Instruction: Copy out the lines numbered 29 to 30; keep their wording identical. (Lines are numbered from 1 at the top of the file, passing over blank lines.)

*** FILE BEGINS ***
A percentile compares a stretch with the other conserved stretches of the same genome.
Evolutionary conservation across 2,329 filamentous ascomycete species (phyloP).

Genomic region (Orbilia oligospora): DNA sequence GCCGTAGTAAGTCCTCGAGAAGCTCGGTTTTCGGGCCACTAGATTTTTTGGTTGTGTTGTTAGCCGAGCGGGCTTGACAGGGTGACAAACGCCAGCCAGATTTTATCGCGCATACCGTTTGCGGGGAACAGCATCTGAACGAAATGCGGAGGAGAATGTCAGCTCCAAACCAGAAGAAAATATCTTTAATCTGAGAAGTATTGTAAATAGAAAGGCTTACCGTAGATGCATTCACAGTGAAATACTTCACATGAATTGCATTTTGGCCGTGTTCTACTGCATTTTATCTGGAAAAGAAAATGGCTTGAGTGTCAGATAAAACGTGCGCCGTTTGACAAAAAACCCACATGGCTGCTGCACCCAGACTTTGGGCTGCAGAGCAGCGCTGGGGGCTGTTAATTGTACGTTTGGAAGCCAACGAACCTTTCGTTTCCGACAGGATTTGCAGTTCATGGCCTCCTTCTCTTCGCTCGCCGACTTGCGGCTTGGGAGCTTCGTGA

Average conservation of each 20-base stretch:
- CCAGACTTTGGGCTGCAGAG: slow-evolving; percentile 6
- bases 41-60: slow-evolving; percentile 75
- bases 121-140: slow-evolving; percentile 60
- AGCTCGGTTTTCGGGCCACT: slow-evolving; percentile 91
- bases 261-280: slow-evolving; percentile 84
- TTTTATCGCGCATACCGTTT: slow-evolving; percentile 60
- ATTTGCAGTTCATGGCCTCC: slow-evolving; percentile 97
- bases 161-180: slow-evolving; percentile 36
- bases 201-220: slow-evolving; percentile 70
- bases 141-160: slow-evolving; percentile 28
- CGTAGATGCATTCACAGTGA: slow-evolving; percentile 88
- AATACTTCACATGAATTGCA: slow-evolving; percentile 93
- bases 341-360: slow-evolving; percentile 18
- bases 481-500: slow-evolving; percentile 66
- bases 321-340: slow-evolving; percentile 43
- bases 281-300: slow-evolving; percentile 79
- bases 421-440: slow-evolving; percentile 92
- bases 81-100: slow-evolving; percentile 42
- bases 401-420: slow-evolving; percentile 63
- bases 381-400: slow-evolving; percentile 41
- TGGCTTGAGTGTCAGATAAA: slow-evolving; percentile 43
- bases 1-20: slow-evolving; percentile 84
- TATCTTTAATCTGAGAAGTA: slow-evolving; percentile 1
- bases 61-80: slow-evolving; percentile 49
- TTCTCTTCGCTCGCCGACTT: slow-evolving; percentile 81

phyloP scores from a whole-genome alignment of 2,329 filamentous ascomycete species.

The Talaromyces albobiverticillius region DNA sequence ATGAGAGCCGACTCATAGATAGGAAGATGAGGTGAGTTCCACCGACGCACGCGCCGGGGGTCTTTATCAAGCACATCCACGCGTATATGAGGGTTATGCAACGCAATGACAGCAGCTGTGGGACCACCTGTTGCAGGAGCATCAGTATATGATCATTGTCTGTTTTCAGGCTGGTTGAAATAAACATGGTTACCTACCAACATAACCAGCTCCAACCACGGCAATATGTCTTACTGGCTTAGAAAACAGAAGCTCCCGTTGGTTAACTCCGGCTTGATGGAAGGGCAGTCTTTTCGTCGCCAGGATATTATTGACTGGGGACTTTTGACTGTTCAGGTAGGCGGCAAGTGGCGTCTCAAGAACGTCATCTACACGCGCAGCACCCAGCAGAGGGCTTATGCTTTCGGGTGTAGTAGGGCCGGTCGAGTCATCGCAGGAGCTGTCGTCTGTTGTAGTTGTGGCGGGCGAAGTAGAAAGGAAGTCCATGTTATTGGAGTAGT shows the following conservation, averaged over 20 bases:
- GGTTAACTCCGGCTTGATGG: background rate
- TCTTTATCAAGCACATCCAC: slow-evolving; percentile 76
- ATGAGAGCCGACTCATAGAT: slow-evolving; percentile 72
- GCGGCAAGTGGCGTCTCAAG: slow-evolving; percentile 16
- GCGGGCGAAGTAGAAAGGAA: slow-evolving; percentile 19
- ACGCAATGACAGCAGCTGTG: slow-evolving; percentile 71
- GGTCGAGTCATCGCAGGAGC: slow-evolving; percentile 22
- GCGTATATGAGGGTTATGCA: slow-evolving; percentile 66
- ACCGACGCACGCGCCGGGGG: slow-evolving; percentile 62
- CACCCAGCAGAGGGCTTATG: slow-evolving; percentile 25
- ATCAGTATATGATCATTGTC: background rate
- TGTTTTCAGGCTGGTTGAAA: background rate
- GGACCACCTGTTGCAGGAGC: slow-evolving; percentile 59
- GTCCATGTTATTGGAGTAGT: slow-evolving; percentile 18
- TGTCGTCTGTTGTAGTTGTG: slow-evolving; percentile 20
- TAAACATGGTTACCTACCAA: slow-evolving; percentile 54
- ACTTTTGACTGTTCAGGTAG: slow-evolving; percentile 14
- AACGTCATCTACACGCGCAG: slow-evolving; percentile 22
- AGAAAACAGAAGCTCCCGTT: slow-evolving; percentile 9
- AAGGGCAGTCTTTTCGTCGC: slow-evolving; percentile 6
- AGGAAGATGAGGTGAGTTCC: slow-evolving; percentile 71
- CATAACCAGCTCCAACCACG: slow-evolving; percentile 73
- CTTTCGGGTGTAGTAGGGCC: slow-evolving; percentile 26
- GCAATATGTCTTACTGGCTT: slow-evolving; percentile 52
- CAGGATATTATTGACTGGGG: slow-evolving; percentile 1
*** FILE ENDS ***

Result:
- TTCTCTTCGCTCGCCGACTT: slow-evolving; percentile 81

phyloP scores from a whole-genome alignment of 2,329 filamentous ascomycete species.